Multiplying in Excel 2013 is a task that can be swiftly accomplished by using simple formulas. To multiply two numbers, you will need to type an equals sign (=), followed by the numbers you want to multiply, separated by an asterisk (*). For instance, to multiply 5 by 3, you would input =5*3 into a cell and press Enter. You will then see the result, which in this case is 15, displayed in the cell.

After you complete the multiplication, the cell will display the product of the numbers you multiplied. You can use this result in other calculations or as part of a larger data analysis.

## Introduction

Excel is a powerful tool that can be used for a multitude of tasks – from organizing data to complex financial modeling. But sometimes, it’s the simple things that can trip us up, like how to multiply numbers. It might seem straightforward, but for those new to Excel or who don’t use it frequently, figuring out how to multiply in Excel 2013 can feel like a daunting task.

Multiplying in Excel is crucial for a wide range of activities, from calculating expenses in a budget to determining sales figures. Whether you’re a student working on a math assignment, a small business owner trying to tally up your profits, or an analyst crunching numbers, knowing how to multiply in Excel 2013 can save you time and help you work more efficiently. Excel makes it easy to perform multiplication on large datasets, eliminating the need to manually calculate each figure. So, let’s dive into the step-by-step process of multiplying in Excel 2013!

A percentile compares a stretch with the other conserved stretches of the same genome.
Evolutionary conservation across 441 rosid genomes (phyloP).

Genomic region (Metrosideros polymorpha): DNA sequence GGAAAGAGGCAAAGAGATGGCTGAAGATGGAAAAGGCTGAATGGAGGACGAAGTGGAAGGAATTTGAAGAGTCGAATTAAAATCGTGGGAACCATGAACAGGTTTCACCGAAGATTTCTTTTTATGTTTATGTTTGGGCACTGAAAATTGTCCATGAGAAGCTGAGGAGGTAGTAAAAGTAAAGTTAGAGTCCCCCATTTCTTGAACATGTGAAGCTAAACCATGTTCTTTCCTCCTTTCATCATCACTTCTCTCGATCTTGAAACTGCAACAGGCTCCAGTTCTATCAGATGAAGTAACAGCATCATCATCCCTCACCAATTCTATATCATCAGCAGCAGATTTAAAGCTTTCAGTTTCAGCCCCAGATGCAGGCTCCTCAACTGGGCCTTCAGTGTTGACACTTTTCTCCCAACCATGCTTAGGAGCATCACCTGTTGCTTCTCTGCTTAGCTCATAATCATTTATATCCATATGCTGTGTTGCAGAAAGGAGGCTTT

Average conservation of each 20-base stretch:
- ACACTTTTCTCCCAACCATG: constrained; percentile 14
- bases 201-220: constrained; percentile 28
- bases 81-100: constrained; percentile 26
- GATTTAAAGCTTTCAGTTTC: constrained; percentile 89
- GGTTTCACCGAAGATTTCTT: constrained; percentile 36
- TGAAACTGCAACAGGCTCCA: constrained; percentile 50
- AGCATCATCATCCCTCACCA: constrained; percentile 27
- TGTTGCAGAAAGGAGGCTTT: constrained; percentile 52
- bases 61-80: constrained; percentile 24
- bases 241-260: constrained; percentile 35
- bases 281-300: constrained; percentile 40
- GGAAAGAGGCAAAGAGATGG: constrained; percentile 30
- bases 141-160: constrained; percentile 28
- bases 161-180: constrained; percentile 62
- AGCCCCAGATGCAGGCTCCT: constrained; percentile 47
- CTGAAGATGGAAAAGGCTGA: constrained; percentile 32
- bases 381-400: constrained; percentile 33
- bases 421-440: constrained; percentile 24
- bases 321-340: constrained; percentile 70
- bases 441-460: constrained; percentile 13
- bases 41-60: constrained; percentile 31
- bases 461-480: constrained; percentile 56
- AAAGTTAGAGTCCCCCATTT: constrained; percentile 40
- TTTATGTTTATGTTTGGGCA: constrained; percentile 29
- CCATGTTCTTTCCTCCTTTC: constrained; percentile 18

## Step by Step Tutorial: How to Multiply in Excel 2013

Before we get into the steps, it’s important to note that by following these instructions, you’ll be able to perform multiplication on single cells, multiple cells, and even entire columns or rows.

### Step 1: Open Excel 2013 and select a cell

Click on a cell where you want the product of the multiplication to appear.

The cell you select is where the result of your multiplication will show up. It’s like picking the stage where the magic of multiplication will happen!

### Step 2: Type the multiplication formula

Type = followed by the numbers you want to multiply, separated by asterisks.

For example, if you want to multiply 4 and 5, you’d type =4*5. Remember, the equals sign tells Excel that you’re giving it a formula to work out.